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FAQ What support is there for creating custom text editors?

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Eclipse provides rich support for creating editors that operate on text, such as programming language editors or document editors. The framework has been designed in several layers of increasing coupling to the Eclipse Platform. Some of the lower-level components can easily be used outside Eclipse in stand-alone applications, and other parts can be used only within a running Eclipse Platform. Using this framework, you can quickly create a powerful editor with surprisingly little work.

The text infrastructure is so vast that it can be very difficult to figure out where to begin. Here is a little roadmap to the various plug-ins that provide facilities for text processing:

  • org.eclipse.text.

This plug-in is one of very few that have no connection to any other plug-ins. Because it has no dependence on the Eclipse Platform or even on SWT, this plug-in can easily be used in a stand-alone application. This plug-in provides a model for manipulating text and has no visual components, so it can be used by headless programs that process or manipulate text. Think of this plug-in as a rich version of java.lang.StringBuffer but with support for event change notification, partitions, search and replace, and other text-processing facilities.

  • org.eclipse.swt.

SWT is covered elsewhere in this book, but in the context of text editing, the class StyledText needs to be mentioned here. StyledText is the SWT user-interface object for displaying and editing text. Everything the user sees is rooted here: colors, fonts, selections, the caret (I-beam cursor), and more. You can add all kinds of listeners to this widget to follow what the user is doing. Some of the fancier features include word wrapping; bi-directional text, used by many non-Latin languages; and printing support.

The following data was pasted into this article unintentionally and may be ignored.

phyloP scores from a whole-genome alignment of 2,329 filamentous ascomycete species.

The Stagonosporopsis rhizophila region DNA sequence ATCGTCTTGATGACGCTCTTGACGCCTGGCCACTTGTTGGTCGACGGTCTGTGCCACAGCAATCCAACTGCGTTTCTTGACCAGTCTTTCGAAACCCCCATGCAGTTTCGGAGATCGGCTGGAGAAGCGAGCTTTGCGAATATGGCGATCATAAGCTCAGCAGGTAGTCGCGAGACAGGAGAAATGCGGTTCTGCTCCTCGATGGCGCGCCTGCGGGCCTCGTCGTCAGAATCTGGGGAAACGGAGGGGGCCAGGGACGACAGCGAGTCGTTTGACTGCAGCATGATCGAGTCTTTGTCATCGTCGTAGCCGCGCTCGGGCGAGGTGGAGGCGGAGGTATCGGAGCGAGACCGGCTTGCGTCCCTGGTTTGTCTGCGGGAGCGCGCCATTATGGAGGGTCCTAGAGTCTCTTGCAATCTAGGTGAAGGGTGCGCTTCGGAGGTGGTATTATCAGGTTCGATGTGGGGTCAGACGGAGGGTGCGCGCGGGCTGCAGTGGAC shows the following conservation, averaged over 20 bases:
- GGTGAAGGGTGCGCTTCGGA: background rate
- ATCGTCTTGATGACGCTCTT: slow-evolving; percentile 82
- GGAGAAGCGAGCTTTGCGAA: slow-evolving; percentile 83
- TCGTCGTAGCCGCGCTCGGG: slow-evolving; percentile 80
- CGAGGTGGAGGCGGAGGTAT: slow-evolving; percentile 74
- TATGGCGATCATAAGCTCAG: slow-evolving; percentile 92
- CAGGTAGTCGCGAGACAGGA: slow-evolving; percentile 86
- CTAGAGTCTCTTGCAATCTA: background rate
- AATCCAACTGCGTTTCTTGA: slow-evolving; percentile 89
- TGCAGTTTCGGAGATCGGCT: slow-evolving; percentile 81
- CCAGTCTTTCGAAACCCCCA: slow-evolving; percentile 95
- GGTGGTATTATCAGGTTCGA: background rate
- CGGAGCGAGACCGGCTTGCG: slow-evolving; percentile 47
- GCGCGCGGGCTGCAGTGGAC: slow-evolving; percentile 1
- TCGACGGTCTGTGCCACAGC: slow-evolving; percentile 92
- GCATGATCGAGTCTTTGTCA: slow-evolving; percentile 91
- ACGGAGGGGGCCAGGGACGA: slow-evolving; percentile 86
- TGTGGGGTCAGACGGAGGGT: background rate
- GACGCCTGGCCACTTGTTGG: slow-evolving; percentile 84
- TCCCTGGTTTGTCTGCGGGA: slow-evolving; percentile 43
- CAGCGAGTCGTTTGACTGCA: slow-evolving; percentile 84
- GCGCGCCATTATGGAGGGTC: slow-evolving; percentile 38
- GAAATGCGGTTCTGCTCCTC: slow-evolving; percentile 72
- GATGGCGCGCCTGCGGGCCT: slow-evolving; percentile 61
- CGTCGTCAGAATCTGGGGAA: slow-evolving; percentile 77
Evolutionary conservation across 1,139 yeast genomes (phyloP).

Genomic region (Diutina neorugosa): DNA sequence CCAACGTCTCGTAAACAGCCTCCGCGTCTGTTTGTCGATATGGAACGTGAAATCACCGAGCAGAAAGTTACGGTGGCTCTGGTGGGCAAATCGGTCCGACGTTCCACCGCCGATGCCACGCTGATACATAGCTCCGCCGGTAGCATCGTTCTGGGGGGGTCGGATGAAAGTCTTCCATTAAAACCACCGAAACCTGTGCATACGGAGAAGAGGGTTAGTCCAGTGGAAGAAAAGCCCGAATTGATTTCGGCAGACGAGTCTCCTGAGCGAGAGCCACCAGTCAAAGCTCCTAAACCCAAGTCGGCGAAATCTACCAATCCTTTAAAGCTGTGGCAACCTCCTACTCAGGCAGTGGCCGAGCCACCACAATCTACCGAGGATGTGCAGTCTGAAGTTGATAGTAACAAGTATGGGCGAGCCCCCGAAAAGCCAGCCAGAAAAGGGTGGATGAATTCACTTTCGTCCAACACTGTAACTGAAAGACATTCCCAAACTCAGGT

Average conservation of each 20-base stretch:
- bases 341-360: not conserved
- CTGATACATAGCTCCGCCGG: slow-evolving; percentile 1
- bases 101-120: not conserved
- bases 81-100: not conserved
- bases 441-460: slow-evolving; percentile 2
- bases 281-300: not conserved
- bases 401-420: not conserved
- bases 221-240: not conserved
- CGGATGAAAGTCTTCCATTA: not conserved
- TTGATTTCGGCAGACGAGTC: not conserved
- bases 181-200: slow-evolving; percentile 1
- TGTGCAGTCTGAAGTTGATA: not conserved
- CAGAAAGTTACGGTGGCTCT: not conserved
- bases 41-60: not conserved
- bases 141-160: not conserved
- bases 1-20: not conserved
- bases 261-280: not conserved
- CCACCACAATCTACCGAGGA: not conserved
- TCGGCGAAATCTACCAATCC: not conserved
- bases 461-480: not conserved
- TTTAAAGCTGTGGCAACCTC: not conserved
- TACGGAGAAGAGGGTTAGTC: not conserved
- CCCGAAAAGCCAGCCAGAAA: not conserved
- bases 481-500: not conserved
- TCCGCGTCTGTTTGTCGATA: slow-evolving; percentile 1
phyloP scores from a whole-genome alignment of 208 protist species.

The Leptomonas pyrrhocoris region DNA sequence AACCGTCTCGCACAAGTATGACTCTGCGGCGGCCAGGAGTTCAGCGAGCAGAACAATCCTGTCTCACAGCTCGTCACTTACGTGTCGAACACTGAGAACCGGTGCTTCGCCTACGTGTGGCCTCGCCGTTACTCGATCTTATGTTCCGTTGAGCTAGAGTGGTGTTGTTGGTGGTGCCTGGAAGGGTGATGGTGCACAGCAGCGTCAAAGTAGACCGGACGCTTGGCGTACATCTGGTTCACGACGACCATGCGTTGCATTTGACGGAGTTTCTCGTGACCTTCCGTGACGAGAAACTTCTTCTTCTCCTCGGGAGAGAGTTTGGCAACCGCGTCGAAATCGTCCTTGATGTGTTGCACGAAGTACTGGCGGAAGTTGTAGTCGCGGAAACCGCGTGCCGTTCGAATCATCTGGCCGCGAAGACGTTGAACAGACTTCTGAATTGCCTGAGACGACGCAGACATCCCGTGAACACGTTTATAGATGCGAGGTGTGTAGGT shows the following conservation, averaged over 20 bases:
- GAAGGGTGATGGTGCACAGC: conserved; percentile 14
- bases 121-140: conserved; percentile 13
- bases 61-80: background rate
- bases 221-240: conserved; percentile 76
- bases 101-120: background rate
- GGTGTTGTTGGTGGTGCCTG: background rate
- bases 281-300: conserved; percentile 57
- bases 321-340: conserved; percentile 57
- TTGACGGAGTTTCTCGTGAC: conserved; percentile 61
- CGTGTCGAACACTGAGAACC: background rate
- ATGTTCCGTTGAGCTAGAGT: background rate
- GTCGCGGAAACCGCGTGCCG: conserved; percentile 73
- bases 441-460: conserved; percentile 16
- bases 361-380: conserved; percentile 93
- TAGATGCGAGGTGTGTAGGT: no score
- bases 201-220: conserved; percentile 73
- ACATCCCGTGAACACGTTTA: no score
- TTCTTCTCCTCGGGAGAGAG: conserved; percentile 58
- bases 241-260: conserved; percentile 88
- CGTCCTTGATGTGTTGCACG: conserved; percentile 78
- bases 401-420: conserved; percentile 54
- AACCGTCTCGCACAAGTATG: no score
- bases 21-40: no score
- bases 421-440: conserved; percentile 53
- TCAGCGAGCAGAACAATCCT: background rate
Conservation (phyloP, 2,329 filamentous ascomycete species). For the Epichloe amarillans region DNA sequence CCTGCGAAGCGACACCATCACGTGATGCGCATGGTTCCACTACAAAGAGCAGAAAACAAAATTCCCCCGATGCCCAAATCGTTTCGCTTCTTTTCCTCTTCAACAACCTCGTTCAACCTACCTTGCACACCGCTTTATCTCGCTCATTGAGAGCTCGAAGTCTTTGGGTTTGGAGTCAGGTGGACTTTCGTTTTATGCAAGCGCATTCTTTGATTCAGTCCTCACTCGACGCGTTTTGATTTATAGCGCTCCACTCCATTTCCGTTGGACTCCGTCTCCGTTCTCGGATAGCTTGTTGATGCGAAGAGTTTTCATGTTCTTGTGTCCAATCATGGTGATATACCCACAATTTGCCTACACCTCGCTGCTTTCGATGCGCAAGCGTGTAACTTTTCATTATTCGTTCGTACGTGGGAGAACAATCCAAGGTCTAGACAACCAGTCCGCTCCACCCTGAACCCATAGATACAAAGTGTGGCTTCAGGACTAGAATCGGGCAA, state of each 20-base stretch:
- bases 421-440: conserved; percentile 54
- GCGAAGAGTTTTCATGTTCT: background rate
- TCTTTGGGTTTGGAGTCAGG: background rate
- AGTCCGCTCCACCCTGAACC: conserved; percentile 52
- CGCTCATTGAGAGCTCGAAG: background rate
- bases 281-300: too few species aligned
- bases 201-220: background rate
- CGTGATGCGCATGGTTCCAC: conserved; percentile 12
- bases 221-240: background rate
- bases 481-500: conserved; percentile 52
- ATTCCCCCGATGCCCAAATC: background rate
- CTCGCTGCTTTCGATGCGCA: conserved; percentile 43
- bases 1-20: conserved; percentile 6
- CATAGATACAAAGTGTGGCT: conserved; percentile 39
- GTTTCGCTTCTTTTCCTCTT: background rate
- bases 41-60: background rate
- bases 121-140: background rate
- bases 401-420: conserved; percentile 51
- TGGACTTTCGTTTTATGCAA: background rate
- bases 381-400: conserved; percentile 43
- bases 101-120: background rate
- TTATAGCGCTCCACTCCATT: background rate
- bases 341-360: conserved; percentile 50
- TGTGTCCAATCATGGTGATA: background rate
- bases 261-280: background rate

• org.eclipse.jface.text.

This plug-in is the marriage of the model provided by org.eclipse.text and the view provided by StyledText. True to the philosophy of JFace, the intent here is not to hide the SWT layer but to augment the visual presentation with a rich model and controllers. This plug-in is the heart of the text framework, and the list of features it provides is far too long to enumerate. To name just a few, it supports Content Assist, rule-based text scanners and partitioners, a vertical ruler, incremental reconciling, formatters, and hover displays. Many of these features are explored in more detail by other FAQs in this chapter.

  • org.eclipse.ui.workbench.texteditor.

This plug-in couples the text framework to the Eclipse Platform. You can't use the features provided here without being part of a running Eclipse workbench. In particular, this plug-in supports text editors that appear in the workbench editor area and features a large collection of Action subclasses for manipulating the contents of an editor, as well as support for annotations, incremental search, and more. If you're designing a text editor for use within the Eclipse Platform, you'll be subclassing the AbstractTextEditor class found in this plug-in. This abstract editor contains most of the functionality of the default text editor in Eclipse but without making any assumptions about where the content being edited is stored; it does not have to be in the workspace. This plug-in is appropriate for use in an RCP application that requires text editing support.

  • org.eclipse.ui.editors.

This plug-in provides the main concrete editor in the base Eclipse Platform: the default text editor. You generally don't need to use this plug-in when writing your own editor, as all the useful functionality has been abstracted out into the plug-ins we've already mentioned. This concrete editor is typically used on an IFileEditorInput on an IFile in the local workspace.

See Also:

FAQ I'm still confused. How do all the editor pieces fit together?

FAQ How do I get started with creating a custom text editor?

FAQ How do I use the text document model?

This FAQ was originally published in Official Eclipse 3.0 FAQs. Copyright 2004, Pearson Education, Inc. All rights reserved. This text is made available here under the terms of the Eclipse Public License v1.0.

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